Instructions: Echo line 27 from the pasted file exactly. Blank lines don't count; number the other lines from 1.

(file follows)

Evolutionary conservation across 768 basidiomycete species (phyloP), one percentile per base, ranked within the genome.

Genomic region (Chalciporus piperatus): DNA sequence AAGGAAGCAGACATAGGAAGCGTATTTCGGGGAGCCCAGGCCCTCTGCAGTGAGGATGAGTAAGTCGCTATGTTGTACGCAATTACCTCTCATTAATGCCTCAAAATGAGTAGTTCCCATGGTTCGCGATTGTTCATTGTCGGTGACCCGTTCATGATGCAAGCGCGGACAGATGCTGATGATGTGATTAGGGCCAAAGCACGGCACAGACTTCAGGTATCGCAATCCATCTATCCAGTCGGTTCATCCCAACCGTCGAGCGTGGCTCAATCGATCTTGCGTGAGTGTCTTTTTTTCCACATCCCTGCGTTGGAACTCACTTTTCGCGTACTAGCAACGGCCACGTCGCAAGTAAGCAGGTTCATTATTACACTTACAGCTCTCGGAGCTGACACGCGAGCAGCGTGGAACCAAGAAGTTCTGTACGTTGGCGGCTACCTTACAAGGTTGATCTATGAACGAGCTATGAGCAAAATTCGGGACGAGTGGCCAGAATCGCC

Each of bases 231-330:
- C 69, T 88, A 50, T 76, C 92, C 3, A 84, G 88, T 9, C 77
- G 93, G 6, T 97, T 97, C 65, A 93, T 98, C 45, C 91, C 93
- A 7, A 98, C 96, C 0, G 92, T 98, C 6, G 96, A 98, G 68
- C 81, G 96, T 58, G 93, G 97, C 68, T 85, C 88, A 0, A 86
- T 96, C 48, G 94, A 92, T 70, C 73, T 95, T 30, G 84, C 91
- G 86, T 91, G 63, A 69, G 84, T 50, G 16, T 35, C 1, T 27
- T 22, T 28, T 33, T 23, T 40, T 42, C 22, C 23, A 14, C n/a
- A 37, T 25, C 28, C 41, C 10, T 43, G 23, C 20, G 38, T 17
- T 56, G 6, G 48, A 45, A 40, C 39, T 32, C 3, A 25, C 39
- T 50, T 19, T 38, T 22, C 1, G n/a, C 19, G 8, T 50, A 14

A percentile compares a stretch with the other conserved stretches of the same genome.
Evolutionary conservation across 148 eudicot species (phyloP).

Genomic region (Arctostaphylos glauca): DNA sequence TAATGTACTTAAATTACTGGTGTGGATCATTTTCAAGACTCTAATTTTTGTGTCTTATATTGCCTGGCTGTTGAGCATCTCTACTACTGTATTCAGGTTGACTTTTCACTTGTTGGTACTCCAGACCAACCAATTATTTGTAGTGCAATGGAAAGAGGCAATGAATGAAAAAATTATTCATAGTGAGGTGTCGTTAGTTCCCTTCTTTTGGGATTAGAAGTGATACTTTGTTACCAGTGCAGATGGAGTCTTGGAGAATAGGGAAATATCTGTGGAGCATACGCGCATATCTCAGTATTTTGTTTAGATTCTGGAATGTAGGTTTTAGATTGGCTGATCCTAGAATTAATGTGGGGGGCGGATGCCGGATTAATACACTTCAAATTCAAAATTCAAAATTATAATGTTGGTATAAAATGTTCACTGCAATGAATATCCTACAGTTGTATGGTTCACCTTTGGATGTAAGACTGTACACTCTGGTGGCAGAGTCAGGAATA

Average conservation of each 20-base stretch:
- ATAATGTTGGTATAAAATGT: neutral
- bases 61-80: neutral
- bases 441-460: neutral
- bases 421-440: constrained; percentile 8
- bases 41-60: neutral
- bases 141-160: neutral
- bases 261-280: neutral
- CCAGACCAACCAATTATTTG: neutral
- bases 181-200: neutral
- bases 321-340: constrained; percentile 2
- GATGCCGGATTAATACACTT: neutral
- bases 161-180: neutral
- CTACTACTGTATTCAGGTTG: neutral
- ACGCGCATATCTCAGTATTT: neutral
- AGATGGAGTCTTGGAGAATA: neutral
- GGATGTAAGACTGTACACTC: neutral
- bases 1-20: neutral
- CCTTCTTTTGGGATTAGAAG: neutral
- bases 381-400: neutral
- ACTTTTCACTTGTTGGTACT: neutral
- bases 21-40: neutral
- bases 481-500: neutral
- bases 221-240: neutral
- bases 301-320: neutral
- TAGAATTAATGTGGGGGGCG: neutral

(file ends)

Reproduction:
- bases 321-340: constrained; percentile 2